Most British people believe the Rwanda asylum deal will fail to reduce small boat crossings and will be a waste of public money, polling suggests.
Research by Ipsos for the British Future think-tank indicated warming attitudes towards migration in the UK, with only a minority of people now calling for overall immigration to be cut.
It suggests that the position currently taken by the new home secretary Suella Braverman is at odds with the majority of the British public and a substantial portion of Conservative voters.
Asked whether the Rwanda agreement would reduce the number of asylum seekers attempting to enter the UK without permission, only 36 per cent of people thought it was very likely or likely to achieve that aim, while 52 per cent of people said it would not and 12 per cent were undecided.
Tories were more likely to place hope in the scheme, but 43 per cent still said it was not very likely or “not at all likely” to reduce Channel crossings.
Yvette Cooper, the shadow home secretary, said: “People can see the Rwanda deal for what it is, an unworkable, unethical and completely extortionate plan that will cost the taxpayer hundreds of millions and which ends up targeting torture victims rather than trafficking gangs.
“Labour would stop the Rwanda deal and put the money into a new major cross border unit to crack down on the criminal gangs that are driving Channel crossings.”
The deal has not been put into practice six months after it was struck by Priti Patel, with High Court judges deciding on two legal challenges after the first attempted flight was grounded by a wave of last-minute appeals.
Following an up-front payment of £120m to the Rwandan government, ministers have refused to say how much it will cost to send migrants to the country and fund their asylum processing and accommodation.
The polling showed that only a quarter of the overall public and 38 per cent of Conservative supporters believe the scheme is likely to provide value for money.
Overall, 40 per cent of people said they supported the Rwanda agreement and a third were opposed, with the rest undecided or saying they didn’t know.
The proportions are similar to previous YouGov polling, which has seen the balance flip between both positions. It indicated that in April, 35 per cent of Brits were in support of the Rwanda deal and 42 per cent opposed, but by June the numbers had shifted to 44 per cent for and 40 per cent against.
Suella Braverman says seeing a plane taking off to Rwanda is ‘her dream’
British Future said its research indicated that most people were concerned about the record number of small boat crossings in the English Channel, but they are not “convinced that the Rwanda scheme is the answer”.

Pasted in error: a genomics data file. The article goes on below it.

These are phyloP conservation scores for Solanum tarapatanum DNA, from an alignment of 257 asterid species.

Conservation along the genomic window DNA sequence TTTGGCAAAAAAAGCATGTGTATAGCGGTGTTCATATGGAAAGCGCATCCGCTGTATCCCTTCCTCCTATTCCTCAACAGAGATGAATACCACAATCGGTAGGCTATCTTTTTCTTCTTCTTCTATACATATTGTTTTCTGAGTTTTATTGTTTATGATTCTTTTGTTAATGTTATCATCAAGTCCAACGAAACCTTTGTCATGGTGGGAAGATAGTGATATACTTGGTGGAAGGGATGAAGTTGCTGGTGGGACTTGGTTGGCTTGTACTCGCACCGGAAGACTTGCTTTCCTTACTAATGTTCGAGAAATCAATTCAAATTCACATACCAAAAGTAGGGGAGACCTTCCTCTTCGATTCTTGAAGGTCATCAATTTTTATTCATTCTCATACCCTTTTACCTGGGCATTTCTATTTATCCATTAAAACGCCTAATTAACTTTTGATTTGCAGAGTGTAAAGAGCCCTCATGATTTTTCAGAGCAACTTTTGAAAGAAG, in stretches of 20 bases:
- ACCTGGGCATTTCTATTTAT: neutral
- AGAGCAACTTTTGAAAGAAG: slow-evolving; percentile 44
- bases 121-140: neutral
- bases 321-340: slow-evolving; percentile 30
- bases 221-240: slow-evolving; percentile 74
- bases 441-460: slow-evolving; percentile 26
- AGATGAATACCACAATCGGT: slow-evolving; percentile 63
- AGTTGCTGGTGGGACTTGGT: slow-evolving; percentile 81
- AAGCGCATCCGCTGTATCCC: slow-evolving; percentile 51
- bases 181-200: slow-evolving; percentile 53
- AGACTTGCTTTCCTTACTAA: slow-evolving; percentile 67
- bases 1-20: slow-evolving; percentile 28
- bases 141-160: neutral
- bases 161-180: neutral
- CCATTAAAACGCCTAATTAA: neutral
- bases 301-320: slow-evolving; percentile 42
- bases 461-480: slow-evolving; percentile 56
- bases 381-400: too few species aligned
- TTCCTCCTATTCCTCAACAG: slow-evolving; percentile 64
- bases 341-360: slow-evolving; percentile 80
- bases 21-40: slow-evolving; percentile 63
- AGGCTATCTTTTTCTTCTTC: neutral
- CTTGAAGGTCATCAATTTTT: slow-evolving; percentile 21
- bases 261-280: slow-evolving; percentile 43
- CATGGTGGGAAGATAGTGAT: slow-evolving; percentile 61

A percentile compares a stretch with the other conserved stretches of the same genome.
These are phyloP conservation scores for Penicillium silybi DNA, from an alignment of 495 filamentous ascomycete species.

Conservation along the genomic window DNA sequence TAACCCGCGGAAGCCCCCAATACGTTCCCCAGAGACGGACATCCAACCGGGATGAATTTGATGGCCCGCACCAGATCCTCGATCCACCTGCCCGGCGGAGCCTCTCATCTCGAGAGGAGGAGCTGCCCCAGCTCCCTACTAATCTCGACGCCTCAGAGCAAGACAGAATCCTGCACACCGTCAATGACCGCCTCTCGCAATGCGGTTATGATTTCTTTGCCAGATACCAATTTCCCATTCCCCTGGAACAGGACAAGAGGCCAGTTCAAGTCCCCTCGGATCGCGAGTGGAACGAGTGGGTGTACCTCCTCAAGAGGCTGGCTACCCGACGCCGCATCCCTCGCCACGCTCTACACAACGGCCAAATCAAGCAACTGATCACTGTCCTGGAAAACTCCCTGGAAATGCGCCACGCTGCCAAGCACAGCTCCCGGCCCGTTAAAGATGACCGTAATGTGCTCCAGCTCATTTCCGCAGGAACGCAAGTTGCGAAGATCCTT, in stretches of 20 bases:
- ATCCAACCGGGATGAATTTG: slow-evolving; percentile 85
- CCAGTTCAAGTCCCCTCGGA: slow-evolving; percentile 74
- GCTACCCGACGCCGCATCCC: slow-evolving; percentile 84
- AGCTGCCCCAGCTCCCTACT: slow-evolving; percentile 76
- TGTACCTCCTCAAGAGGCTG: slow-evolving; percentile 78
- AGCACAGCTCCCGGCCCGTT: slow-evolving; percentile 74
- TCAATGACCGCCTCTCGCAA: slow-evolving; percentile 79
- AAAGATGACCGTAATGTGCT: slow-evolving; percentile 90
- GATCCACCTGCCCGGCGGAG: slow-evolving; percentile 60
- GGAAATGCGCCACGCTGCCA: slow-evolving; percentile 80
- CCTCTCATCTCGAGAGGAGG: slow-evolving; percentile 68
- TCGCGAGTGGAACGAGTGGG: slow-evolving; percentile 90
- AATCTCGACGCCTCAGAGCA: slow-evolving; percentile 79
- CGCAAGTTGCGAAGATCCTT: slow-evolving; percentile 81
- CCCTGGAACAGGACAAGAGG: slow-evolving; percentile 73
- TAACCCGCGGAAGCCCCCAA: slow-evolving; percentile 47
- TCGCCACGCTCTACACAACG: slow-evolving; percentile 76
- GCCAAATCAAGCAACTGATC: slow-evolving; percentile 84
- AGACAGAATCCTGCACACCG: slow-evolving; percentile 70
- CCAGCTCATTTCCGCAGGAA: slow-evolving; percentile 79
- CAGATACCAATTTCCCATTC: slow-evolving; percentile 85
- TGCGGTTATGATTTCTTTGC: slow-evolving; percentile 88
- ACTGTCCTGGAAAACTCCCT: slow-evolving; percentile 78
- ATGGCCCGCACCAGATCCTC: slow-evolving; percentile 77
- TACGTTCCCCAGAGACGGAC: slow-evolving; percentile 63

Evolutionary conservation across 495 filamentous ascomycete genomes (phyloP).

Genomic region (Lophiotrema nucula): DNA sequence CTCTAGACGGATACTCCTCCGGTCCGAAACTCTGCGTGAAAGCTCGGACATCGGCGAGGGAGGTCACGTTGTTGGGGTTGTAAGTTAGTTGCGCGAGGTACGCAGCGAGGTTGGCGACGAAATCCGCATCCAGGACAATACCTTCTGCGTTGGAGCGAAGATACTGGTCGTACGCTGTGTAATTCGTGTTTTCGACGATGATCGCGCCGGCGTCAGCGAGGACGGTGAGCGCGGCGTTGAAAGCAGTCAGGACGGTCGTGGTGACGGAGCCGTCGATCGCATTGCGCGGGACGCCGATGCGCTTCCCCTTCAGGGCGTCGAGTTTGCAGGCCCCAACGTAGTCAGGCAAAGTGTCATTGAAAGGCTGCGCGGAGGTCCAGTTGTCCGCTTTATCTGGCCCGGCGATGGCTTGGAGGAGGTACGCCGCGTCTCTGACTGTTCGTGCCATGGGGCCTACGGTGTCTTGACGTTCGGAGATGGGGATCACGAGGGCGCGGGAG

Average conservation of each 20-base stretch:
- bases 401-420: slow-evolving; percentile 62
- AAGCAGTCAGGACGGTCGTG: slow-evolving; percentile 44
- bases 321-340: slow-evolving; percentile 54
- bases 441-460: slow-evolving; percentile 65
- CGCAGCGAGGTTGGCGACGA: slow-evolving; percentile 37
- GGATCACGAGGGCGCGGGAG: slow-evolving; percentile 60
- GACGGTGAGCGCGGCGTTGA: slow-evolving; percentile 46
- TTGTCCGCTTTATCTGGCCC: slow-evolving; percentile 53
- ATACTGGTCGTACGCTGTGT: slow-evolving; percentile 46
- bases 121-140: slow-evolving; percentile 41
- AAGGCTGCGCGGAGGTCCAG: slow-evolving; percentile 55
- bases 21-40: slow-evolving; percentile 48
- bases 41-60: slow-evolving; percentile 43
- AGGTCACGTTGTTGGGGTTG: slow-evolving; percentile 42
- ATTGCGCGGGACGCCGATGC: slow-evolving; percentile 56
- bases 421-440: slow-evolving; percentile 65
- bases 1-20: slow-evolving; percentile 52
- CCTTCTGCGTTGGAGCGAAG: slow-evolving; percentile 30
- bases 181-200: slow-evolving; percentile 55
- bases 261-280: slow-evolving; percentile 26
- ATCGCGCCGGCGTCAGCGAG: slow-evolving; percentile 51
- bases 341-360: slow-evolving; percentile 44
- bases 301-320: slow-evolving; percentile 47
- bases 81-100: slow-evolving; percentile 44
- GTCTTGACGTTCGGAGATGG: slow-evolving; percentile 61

Director Sunder Katwala said the debate was “polarised” but added: “There is no public majority in support of the Rwanda scheme as the answer: most people think it will be ineffective and a waste of money.”
When questioned on other potential responses to Channel crossings, 45 per cent of people backed creating alternative ways for people to make a UK asylum application from outside the country, for example with a new visa or by allowing applications at some embassies.
Under British law, people must be present on British soil to claim asylum, and there is no visa for those journeying to the country for that purpose.
While home secretary, Ms Patel rejected calls to reduce the demand for people smugglers by screening applications in France and transporting selected asylum seekers safely to England.
Polling also indicated that six in 10 people supported agreements allowing the return of rejected asylum seekers after an EU-wide transfer deal was lost during Brexit.
People were asked about their attitudes to wider immigration, amid a reported rift between the home secretary and prime minister over numbers.
Ms Braverman told a media event at the Conservative Party conference that she wanted to “get net migration down” last week, but then said in her main speech that she would “deliver the kind of migration that grows our economy”.
Liz Truss is said to be planning to relax some immigration rules to fill selected jobs in order to boost the floundering economy.
The Ipsos polling showed support for reducing overall immigration at its lowest level since its tracker survey began in 2015, with only 42 per cent of people saying they wanted it cut and a quarter wanting an increase. Only 29 per cent of Conservative supporters support reducing student migration.
A significant portion of Brits said they would back an increase for people coming to the UK to work as seasonal fruit and vegetable pickers, care workers, doctors and nurses.
Ms Braverman has taken aim at the level of migration to study at British universities, but only one in five people said they wanted to reduce international student numbers.
British Future said the findings “reflect the gradual warming of public attitudes to immigration since the run-up to the EU referendum” in 2016.
Mr Katwala added: “Overall numbers matter less to the public now: their priority is that immigration is controlled, rather than reduced.
“They inherit a less heated immigration debate as a legacy of Boris Johnson’s ‘control not reduce’ approach.”
Ipsos interviewed a representative sample of 3,004 adults online across Great Britain between 19 July and 3 August, weighting the data to reflect the population profile.
A Home Office spokesperson said: “We have repeatedly made clear that there is no one single solution to stop the increase in the dangerous small boat arrivals that is pressurising our asylum system.
“We are confident that once our world-leading partnership with Rwanda is operational, combined with other measures, it will have the desired effect of deterring illegal migration. We remain committed to this policy.”